Bat white-nose syndrome | Living the Country Life

Bat white-nose syndrome

Bats are dying from a disease that is easily spread by humans
Photo courtesy U.S. Fish & Wildlife Service

Radio interview source: Ann Froschauer, White-Nose Expert, U.S. Fish and Wildlife Service


Listen to the radio mp3 or read below

Some species of bats hibernate over the winter and aren't supposed to be out of their caves during the colder months. But a disease called white-nose syndrome is waking them up. They're dehydrated, they're hungry, and they come out of their caves looking for food and water. Sometimes the fungus is visible on the bats. The white, powdery substance grows on their faces, wings, or tail membranes.

Ann Froschauer is a white nose expert for the U.S. Fish and Wildlife Service. She says the disease has a significant impact on bat populations.

"Some of the places that have had the disease for several years, the mortality rates in hibernating bats are well over 90%. In the northeastern U.S. where we've had the disease the longest, we estimate that we've probably lost over 85% of the overall population of hibernating bats in that area."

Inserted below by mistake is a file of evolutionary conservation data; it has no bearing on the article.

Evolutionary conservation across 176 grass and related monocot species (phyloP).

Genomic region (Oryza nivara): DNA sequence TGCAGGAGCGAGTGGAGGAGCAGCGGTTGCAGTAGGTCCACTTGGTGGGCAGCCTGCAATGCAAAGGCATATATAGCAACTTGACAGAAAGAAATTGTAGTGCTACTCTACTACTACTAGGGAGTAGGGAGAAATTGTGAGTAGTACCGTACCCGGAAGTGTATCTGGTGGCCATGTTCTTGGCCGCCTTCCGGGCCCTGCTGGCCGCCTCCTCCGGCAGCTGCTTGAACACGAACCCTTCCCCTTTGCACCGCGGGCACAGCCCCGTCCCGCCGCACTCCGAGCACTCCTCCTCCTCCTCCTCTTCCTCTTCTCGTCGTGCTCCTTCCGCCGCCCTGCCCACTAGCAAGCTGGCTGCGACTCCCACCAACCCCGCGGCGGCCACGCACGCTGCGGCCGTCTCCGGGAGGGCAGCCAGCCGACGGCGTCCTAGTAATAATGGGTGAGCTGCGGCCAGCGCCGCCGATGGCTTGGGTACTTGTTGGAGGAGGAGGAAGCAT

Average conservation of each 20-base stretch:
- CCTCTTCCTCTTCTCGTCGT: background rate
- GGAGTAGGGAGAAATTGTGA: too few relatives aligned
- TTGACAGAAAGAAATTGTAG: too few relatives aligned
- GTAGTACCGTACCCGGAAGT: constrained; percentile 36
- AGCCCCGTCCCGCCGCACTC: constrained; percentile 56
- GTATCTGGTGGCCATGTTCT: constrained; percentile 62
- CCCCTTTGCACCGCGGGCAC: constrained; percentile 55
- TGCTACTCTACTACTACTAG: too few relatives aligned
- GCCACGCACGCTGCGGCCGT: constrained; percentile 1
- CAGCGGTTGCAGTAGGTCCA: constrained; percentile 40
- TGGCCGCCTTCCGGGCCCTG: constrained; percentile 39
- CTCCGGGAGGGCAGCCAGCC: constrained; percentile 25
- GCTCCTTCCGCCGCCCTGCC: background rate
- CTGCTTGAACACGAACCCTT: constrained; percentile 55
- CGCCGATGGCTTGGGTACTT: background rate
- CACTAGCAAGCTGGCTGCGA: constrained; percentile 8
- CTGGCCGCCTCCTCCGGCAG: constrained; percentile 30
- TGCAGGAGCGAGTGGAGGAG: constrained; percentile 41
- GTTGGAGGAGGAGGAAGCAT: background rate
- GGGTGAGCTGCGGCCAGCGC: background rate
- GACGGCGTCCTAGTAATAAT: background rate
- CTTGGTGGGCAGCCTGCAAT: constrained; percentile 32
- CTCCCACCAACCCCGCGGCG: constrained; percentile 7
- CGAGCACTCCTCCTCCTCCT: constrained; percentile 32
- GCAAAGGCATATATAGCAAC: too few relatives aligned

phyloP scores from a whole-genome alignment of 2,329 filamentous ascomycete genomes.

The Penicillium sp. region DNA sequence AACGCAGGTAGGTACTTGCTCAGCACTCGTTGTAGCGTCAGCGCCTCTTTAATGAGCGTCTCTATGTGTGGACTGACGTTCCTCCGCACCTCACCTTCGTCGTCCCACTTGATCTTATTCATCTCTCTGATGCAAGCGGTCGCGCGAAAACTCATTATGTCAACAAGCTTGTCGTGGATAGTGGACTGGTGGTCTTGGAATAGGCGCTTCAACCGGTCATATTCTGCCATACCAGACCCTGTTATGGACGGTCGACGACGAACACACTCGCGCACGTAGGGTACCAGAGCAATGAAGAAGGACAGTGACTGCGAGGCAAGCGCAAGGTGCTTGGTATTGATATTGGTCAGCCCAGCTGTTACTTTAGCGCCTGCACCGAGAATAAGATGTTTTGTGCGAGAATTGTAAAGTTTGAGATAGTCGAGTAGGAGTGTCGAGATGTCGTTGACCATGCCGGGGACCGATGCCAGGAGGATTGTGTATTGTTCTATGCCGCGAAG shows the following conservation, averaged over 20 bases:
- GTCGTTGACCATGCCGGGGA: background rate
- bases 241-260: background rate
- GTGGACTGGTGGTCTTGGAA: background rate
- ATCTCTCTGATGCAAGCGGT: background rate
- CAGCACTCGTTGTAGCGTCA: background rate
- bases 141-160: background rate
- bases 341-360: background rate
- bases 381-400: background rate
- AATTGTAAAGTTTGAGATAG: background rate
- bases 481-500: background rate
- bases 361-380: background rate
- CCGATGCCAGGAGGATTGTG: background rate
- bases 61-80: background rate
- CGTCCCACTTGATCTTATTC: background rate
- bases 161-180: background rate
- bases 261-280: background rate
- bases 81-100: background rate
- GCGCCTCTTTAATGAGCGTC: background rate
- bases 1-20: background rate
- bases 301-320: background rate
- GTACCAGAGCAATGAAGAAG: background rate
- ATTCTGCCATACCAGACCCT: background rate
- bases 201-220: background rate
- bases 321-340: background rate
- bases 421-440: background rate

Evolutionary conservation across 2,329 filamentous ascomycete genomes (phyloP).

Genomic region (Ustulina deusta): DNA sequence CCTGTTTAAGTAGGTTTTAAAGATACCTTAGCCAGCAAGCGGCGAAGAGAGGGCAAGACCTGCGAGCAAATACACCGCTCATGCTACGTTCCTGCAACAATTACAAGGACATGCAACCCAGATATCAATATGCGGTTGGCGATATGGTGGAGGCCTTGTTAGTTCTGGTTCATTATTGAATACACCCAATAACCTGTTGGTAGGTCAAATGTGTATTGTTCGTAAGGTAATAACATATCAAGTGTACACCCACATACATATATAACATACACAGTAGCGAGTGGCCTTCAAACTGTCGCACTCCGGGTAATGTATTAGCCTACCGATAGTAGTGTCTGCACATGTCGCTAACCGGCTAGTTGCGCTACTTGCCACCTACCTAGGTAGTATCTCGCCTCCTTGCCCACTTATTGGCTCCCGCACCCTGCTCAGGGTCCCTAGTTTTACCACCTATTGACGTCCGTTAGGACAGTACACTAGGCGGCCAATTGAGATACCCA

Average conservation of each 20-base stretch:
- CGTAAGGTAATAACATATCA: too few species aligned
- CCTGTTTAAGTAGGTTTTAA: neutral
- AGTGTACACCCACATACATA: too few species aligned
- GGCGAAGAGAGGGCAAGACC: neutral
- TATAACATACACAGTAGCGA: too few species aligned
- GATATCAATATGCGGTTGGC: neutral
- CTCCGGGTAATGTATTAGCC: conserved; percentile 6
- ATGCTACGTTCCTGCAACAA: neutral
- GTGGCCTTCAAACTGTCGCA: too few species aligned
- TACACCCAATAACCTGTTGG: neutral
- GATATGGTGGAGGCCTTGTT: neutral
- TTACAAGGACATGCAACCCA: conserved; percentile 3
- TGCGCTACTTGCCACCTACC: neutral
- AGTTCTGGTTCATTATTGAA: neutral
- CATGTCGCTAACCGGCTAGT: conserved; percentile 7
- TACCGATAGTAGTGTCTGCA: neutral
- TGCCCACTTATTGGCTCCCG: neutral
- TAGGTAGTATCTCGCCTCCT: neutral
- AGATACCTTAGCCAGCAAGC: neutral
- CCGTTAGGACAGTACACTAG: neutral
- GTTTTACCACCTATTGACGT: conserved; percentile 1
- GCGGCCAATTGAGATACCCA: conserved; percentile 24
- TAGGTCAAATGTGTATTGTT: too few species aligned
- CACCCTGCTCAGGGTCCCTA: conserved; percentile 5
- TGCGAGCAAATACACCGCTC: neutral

Bats are the primary predator of night-flying insects, providing natural pest control for crops and forested areas. Losing such a great number of bats can potentially have long-term effects in agriculture.

White-nose syndrome transmits between bats, but humans can also spread the disease with their clothing.

"Cave explorers that may be visiting caves and mines want to be aware that they should not be wearing their shoes in one cave and then going to another cave," says Froschauer. "They could potentially transfer that fungus with them. Decontamination protocols can help reduce the risk of that, although it doesn't completely eliminate the risk so some places have implemented cave closures. Check before you go out and visit a cave or mine to make sure that it's open for visitation."

Froschauer says you can help the bat population by providing bat houses and other habitat.


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